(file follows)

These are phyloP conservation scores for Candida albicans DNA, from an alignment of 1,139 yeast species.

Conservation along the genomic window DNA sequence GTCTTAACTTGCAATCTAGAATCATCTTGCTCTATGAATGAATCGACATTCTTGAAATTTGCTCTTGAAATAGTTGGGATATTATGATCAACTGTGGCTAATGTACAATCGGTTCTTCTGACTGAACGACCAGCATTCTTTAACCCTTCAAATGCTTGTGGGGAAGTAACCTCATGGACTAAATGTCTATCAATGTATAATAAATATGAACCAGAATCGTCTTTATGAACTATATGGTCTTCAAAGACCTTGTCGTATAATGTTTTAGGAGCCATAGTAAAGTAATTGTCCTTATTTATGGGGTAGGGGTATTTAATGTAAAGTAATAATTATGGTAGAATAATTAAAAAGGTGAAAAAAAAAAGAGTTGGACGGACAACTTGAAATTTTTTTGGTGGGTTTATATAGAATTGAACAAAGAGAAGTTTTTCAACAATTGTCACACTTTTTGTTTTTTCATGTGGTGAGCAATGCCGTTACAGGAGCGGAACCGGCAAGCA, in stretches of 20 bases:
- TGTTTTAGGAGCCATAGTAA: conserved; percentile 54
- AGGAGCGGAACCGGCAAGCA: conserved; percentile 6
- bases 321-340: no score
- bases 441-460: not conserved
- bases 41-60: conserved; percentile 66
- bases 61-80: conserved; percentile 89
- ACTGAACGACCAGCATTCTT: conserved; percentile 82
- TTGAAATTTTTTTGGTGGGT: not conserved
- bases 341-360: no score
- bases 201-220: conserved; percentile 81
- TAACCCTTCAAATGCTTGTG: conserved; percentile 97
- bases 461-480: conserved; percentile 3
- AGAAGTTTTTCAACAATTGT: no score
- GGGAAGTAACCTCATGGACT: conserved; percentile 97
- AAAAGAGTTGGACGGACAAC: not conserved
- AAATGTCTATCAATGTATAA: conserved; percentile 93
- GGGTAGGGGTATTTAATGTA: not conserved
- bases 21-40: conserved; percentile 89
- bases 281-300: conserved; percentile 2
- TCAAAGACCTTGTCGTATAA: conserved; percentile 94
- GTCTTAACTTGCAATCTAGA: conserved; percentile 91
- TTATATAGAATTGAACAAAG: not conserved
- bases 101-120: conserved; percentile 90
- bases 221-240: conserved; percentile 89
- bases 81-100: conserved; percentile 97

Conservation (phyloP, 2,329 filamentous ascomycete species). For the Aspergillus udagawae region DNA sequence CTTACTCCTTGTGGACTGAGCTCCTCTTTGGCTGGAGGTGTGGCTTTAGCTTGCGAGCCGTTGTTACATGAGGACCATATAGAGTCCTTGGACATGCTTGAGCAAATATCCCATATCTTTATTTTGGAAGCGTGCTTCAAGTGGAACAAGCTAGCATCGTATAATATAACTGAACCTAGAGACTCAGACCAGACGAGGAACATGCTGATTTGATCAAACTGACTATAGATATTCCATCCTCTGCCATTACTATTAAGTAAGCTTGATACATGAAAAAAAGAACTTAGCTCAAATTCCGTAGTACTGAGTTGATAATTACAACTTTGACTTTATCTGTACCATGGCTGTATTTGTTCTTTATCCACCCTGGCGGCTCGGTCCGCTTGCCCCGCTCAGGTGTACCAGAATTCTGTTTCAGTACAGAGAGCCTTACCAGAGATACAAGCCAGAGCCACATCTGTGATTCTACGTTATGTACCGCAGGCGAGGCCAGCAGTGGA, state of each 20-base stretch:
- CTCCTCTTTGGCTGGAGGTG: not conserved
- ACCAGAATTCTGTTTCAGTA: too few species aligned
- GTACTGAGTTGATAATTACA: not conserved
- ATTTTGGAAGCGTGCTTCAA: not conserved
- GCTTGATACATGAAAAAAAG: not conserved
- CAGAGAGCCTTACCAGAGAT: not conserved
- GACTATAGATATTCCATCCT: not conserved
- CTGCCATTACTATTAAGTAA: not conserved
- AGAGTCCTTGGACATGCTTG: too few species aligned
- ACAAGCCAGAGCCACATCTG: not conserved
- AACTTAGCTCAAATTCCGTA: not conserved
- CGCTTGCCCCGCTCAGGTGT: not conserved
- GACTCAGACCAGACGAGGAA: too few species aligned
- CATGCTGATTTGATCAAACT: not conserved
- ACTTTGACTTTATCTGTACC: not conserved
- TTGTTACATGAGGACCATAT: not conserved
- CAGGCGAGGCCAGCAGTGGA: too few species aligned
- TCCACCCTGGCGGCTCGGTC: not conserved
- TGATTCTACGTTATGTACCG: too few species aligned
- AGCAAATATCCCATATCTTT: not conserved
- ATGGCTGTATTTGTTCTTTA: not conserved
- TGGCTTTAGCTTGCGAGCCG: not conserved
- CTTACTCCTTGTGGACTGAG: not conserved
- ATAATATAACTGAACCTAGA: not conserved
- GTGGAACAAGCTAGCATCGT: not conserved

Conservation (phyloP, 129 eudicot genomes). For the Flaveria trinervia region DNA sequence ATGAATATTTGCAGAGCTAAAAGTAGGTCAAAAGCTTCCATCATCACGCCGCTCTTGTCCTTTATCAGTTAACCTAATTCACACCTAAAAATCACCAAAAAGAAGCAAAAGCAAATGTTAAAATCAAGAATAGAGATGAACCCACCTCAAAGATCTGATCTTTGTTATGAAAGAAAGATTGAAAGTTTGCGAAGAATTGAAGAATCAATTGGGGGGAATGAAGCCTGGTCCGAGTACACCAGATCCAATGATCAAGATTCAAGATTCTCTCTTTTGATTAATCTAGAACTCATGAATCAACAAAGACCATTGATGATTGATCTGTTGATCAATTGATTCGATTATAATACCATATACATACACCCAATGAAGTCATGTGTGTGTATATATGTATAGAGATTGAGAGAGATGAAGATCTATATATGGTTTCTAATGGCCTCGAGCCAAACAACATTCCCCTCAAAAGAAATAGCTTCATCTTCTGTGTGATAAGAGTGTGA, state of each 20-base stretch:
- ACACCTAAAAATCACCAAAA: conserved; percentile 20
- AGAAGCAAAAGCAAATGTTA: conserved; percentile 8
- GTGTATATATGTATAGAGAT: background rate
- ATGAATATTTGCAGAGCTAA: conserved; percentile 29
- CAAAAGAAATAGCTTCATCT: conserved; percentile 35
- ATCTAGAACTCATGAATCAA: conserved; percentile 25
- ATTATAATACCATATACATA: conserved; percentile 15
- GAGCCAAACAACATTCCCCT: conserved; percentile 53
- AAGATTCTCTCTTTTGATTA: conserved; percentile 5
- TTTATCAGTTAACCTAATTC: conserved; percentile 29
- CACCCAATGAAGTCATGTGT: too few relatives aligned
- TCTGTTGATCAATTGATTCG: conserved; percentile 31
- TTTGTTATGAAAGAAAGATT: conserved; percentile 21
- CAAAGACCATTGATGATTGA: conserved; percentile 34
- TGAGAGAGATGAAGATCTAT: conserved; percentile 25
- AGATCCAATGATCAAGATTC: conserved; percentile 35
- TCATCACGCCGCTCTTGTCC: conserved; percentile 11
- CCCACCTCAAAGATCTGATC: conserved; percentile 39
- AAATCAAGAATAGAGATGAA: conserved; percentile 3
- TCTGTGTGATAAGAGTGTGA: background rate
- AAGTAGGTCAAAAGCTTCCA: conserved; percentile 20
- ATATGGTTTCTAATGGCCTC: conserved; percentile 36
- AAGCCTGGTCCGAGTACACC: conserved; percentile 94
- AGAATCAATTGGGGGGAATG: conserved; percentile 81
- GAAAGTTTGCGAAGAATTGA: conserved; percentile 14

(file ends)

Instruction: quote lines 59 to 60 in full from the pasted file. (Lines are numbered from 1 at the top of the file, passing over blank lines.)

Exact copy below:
- CAAAAGAAATAGCTTCATCT: conserved; percentile 35
- ATCTAGAACTCATGAATCAA: conserved; percentile 25